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Where's Greeley When We Need Him?/Wages of Sin/Cardinal Knowledge



Where's Greeley When We Need Him?

Father Andrew Greeley's last appearance as a Sun-Times columnist was the morning of Halloween. Going away wasn't his idea. Mark Hornung, editor of the editorial pages, told us, "It was time for some new and different voices."

For 12 whole days Hornung might have been right. Then Steven Cook, a former preseminarian dying of AIDS, accused the archbishop of Chicago of performing anal sex on him 17 years ago in Cincinnati. Nothing could have served the Sun-Times better at this point than an old, familiar, but astute voice whose concern for both Cardinal Bernardin and the victims of sexually abusive priests was beyond dispute.

The day after Cook filed his lawsuit the Sun-Times ran a conspicuous picture of Greeley alongside the day's lead story. In it Greeley asserted, "It's open season on every priest in America. In this particular case, I have to believe the cardinal."

A reader could easily have assumed that Greeley did his asserting, perhaps exclusively, to the Sun-Times. Actually, Greeley was in Ireland at the time, and the one Chicago journalist who tracked him down there was Channel Five's Mary Ann Ahern. Greeley's good name had been borrowed for a day by the paper that rejected him. Greeley was not pleased.

In due course the Philadelphia Inquirer located Greeley and asked him to write something. Because Greeley appreciates a Chicago audience at least as much as a national one, he wanted this commentary to run locally as well. The Tribune wasn't interested; the Daily Southtown was. The piece elaborated on what he'd told Ahern.

"For years the leadership of the Catholic Church has tried to protect priests who are guilty of the sexual abuse of children," Greeley wrote. "Now it cannot protect the innocent, not even the bishop who more than any other bishop has tried to correct the mistakes of the past and end the abuse."

Greeley did not make too much of this. A Tribune editorial had commented that "as has been widely noted, there is more than a little irony in the fact that this charge has been leveled against Bernardin. He was the first American bishop to wake from the hierarchy's collective slumber on the issue of clergy sexual abuse, the first to recognize it as an untreated cancer that was costing his church in dollars, members and faith."

But Greeley wants it remembered that Bernardin wakened only after Greeley had spent years banging the pots and pans. Greeley wrote with tragedy as well as irony in mind. "Since 1986 I have been warning the leadership of the church and the leaders of the organized priesthood that this would happen unless they faced the problem and established a credible review mechanism which would separate the guilty from the innocent. . . . [I believe] the Cardinal is innocent, the victim of networks of evil generated by the follies of past Church policy and by the perhaps sincere efforts of misguided individuals to right what they mistakenly believe is a wrong, from the distant past. The Cardinal is trapped in these networks in such a way that his reputation may never be restored fully this side of paradise."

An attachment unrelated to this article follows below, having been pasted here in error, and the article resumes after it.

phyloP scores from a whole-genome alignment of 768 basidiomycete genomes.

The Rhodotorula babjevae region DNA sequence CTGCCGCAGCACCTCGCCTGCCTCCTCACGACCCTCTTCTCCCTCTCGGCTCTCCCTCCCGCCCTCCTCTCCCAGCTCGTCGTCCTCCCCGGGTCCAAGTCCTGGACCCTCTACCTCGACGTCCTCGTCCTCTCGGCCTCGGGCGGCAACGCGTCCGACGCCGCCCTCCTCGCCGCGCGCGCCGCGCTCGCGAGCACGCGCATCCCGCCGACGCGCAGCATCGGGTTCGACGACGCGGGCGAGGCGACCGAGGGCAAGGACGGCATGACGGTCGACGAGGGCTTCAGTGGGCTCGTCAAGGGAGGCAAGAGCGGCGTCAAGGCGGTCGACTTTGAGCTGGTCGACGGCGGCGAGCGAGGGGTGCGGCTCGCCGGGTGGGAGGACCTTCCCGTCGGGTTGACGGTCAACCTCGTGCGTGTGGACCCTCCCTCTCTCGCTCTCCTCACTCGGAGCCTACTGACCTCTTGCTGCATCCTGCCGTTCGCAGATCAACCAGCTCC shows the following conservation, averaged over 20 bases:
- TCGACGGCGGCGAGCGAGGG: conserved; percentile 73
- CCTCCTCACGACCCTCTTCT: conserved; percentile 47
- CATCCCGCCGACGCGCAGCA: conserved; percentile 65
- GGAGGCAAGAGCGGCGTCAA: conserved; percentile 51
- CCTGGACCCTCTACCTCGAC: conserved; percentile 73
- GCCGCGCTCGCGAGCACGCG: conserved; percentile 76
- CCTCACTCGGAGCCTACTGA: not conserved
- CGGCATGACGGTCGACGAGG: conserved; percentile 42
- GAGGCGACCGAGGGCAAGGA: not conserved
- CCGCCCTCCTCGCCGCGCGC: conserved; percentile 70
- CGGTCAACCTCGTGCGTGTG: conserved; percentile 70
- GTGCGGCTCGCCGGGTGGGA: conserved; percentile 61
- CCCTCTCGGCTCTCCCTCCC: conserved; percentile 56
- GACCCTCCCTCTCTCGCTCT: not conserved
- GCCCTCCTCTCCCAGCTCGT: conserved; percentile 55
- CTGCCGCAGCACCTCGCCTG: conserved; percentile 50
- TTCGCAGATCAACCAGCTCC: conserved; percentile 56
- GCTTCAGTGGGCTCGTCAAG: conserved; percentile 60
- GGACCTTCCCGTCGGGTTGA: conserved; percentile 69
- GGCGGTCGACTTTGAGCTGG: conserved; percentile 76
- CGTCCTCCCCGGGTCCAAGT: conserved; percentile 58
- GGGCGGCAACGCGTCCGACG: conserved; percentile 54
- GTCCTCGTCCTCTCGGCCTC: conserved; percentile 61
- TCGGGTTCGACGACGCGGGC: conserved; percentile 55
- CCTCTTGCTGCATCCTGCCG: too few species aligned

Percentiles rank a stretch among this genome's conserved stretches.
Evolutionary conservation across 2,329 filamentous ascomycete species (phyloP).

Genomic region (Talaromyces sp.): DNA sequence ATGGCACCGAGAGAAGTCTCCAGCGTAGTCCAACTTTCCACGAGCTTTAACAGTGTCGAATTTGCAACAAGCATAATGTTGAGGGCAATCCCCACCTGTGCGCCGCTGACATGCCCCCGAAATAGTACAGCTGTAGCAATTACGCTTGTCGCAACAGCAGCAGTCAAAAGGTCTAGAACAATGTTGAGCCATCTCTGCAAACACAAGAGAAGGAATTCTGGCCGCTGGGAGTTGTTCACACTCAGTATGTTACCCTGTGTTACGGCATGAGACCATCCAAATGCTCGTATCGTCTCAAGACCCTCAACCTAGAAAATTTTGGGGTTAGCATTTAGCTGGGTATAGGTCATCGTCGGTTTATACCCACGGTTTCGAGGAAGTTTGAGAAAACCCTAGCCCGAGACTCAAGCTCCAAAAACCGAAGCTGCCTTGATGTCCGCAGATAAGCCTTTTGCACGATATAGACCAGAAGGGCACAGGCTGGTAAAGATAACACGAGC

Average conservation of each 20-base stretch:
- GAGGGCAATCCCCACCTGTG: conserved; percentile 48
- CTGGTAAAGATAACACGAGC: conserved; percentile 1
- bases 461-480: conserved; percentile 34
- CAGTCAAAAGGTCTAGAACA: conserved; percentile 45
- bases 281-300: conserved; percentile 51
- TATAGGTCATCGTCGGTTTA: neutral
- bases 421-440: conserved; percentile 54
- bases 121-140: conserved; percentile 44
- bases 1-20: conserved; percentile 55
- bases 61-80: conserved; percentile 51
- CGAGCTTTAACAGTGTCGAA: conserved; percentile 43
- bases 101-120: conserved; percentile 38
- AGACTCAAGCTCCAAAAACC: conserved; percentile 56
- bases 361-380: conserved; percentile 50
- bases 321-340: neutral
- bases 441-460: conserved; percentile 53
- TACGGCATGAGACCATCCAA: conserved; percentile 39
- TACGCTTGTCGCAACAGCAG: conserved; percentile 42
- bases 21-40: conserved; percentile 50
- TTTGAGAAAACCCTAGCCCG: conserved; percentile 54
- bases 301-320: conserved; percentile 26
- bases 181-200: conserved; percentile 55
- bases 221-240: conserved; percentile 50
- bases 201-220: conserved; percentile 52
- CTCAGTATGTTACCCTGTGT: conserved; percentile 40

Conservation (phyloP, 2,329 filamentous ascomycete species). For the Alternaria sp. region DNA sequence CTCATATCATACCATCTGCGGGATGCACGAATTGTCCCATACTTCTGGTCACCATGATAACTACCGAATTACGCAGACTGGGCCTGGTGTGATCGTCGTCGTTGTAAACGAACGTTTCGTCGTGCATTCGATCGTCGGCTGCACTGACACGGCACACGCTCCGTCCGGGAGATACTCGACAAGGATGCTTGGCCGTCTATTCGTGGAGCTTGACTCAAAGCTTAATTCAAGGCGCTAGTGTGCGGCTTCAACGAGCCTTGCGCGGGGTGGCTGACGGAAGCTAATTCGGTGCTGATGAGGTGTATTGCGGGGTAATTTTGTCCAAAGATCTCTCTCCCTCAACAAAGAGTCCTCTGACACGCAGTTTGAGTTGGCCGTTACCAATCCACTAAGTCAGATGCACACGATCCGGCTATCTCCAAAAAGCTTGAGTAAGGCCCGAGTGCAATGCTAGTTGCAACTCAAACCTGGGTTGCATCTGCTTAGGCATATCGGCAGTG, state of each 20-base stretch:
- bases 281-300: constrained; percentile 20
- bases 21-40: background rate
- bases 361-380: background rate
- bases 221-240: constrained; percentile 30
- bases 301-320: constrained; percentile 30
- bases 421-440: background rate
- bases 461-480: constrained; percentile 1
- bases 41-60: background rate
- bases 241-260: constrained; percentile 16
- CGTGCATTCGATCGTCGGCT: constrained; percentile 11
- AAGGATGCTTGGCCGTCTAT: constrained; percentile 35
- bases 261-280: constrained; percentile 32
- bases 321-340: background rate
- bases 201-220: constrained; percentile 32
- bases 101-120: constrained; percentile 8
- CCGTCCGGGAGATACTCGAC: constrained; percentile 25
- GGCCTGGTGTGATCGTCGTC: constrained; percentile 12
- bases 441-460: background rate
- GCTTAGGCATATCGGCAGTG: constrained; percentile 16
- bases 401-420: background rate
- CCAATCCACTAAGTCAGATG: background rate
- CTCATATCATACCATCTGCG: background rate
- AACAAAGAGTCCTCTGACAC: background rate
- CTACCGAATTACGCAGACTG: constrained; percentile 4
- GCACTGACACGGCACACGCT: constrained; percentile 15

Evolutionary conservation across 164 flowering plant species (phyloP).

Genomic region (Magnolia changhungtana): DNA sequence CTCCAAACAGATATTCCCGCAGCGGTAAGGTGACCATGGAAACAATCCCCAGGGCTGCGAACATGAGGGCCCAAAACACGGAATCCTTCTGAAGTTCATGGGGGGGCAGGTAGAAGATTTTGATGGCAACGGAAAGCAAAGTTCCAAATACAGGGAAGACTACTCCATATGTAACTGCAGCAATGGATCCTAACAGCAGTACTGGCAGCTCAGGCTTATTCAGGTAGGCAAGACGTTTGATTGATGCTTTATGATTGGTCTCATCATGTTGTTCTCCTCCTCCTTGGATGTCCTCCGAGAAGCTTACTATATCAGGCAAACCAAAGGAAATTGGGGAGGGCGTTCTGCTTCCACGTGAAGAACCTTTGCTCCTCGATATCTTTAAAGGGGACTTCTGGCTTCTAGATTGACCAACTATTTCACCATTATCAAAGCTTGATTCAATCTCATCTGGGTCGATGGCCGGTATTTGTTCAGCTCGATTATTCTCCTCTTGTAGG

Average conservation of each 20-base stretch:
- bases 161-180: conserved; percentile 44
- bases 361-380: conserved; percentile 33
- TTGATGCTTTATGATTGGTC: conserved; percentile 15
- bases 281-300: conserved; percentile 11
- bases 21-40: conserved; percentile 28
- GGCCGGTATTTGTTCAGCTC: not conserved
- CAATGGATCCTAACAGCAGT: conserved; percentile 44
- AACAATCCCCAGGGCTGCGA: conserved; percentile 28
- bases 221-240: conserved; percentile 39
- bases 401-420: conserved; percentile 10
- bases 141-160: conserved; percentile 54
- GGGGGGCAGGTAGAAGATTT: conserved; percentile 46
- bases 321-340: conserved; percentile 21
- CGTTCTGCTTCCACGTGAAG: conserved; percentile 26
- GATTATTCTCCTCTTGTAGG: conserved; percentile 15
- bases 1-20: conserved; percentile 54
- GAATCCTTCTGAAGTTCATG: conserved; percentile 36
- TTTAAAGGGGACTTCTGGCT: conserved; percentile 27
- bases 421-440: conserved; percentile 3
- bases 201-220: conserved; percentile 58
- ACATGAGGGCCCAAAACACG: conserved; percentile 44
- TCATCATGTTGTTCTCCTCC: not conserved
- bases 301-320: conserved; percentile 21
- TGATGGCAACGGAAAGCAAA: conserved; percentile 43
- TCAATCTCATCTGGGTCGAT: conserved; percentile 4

This is the wrong time for Greeley to lack a forum in Chicago. He'll find one, but not the old one.

Wages of Sin

Andrew Greeley wasn't irritated only by the Sun-Times. He appeared prominently--along with Steven Cook and Cardinal Bernardin--on the CNN special Fall From Grace that aired November 14. But when Bernardin and Greeley were interviewed early last summer they knew nothing of Cook. Neither did reporter Bonnie Anderson. Cook's harrowing memory was still unknown then even to himself.

Greeley says his praise for Bernardin's reforms was left out of the program while his harsh attacks on the church were put in: "It's utterly lost its moral high ground," he told Anderson. When the show began with Cook's sensational charge, the effect was of Cook attacking the cardinal and then Greeley wading in.

Greeley ended his Daily Southtown piece by making it clear where he stood. He predicted "a massive Catholic backlash against what will be perceived (rightly or wrongly) as monumental Catholic bashing by the media (particularly by CNN) in which the Cardinal's word is equated with the word of a man of dubious background and character."

Anderson responds that if the one priest who more than any other has goaded the media to cover pedophilia in the church now wants to wag a finger in disapproval--well, that's his right. It's clearly a time for hard-charging reporters not to get mired in niceties. In Chicago the charge has been led by Channel Seven's Chuck Goudie, first to come up with the name of one therapist who saw Cook. Goudie writes in his spare time for the archdiocesan paper New World. Does this "good Catholic" activity--to quote a spokesman for his station--throw his objectivity into question? No matter; it's obviously given him some very handy contacts.

The story reporters like Goudie are trying to unravel is a maddening jumble of the religious, the psychological, the evidentiary, and the political. The one prominent figure in the Catholic church to give Cook the benefit of the doubt is Bernardin's doctrinal opponent of long standing.